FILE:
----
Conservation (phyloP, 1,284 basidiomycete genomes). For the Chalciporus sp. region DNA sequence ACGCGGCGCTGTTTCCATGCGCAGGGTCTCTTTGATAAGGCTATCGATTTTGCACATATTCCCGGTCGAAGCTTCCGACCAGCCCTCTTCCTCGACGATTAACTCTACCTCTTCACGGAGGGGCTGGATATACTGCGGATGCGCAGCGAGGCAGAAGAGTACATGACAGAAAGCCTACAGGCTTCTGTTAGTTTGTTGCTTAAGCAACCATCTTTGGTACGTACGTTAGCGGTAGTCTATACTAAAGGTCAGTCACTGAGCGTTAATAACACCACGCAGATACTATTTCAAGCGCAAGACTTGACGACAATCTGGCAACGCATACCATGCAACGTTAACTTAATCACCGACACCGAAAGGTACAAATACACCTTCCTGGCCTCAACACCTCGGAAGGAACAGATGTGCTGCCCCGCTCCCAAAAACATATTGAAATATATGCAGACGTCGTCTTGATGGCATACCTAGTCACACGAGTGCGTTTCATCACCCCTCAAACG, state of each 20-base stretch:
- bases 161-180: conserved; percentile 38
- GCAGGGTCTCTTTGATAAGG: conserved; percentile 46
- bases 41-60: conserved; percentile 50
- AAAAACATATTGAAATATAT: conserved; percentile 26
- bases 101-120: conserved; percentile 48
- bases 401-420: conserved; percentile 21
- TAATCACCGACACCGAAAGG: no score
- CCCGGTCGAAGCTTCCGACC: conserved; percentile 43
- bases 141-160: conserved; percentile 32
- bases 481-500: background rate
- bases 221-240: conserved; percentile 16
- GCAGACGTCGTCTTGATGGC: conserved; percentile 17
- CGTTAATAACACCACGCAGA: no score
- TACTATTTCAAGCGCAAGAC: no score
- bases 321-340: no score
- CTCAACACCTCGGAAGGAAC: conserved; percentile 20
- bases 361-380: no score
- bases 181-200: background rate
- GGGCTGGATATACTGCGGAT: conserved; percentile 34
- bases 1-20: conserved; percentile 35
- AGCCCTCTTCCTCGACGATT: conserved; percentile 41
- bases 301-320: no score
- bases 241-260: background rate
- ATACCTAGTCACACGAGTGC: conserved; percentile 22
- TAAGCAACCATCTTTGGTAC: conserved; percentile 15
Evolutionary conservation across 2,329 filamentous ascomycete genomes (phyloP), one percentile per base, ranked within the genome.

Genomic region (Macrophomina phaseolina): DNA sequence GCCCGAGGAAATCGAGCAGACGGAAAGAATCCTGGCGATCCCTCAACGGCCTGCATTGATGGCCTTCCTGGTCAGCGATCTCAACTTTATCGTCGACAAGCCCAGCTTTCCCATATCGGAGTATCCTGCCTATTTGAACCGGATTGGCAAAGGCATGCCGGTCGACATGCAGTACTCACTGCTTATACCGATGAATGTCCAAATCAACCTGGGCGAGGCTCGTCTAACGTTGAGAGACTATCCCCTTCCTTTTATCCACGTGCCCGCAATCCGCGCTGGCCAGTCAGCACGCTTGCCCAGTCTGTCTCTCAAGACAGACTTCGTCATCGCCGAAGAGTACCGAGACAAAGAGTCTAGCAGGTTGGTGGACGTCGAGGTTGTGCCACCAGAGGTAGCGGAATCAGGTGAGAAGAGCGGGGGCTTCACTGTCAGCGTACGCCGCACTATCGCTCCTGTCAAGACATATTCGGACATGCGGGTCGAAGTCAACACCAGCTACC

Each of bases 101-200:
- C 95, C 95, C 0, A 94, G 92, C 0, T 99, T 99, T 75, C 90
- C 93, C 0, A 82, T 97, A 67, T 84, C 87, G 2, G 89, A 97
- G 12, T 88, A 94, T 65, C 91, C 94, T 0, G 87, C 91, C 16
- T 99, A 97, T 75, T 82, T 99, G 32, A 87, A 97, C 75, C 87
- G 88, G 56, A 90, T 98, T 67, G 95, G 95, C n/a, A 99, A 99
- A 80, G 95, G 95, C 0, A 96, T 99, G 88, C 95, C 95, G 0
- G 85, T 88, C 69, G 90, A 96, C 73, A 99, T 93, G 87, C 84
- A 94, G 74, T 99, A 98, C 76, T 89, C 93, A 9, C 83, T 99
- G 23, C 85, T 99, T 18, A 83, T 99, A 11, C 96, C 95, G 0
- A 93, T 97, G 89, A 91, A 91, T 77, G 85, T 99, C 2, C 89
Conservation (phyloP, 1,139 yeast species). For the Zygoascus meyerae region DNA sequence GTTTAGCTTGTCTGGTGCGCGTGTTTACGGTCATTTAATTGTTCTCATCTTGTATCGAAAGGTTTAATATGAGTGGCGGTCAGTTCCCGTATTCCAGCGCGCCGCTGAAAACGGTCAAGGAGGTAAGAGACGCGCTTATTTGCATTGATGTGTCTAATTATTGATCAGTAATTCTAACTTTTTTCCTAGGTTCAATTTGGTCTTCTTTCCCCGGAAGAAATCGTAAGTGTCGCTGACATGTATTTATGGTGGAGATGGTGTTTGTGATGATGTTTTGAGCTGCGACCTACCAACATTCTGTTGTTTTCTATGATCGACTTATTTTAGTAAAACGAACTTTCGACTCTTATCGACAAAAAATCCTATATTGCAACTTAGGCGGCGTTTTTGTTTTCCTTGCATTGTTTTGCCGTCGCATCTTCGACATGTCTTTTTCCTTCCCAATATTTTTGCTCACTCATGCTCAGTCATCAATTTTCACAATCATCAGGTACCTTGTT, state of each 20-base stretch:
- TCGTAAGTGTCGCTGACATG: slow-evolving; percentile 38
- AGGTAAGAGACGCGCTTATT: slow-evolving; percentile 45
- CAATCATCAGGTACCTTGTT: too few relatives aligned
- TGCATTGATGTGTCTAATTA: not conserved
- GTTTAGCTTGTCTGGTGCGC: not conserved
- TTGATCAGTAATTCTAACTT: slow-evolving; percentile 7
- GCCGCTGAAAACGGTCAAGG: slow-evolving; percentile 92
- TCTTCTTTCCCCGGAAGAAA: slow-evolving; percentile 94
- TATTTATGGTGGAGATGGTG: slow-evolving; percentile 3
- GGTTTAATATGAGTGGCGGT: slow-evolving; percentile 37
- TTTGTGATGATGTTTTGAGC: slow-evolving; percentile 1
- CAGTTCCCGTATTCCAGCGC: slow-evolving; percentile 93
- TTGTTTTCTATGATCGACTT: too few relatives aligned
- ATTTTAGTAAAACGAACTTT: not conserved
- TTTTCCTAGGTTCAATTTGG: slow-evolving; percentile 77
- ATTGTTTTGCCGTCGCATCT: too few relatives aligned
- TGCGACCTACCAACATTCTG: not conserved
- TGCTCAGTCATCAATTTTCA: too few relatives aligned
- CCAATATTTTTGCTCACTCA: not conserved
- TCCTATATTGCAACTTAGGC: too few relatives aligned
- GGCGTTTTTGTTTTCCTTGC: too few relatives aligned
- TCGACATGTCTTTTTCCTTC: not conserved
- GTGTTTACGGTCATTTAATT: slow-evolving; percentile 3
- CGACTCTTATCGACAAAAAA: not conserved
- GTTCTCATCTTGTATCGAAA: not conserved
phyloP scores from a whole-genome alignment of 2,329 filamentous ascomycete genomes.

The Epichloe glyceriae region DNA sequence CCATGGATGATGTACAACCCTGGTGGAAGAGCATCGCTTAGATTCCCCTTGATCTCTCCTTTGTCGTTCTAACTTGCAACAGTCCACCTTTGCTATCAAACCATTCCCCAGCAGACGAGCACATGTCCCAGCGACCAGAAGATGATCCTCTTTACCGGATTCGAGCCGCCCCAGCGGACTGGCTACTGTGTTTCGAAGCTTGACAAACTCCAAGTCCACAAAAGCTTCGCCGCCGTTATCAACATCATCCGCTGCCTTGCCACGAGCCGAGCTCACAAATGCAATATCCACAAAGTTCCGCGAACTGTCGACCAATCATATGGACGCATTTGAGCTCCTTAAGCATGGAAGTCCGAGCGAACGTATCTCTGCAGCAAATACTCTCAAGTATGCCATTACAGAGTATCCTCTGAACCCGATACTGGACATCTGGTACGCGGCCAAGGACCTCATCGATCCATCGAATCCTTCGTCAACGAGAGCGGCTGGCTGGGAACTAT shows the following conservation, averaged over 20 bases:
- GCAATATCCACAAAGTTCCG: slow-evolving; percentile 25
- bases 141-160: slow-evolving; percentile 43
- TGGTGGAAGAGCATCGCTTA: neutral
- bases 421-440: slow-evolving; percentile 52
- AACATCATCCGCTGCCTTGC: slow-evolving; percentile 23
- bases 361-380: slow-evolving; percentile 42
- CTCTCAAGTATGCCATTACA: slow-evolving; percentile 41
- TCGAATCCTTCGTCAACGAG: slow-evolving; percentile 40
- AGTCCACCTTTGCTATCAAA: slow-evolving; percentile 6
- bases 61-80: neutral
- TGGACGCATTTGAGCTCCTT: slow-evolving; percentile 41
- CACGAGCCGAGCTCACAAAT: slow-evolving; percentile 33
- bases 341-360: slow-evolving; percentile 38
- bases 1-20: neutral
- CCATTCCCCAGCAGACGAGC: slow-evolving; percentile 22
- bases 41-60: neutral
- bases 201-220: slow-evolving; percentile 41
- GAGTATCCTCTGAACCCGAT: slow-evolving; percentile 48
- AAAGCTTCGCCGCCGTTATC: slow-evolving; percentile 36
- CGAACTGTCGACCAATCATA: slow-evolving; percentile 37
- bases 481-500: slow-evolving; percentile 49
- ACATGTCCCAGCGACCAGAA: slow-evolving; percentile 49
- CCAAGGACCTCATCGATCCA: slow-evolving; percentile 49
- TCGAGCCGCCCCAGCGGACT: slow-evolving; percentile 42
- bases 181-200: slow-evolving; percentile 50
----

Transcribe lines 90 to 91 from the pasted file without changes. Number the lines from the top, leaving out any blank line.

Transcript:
- CCAAGGACCTCATCGATCCA: slow-evolving; percentile 49
- TCGAGCCGCCCCAGCGGACT: slow-evolving; percentile 42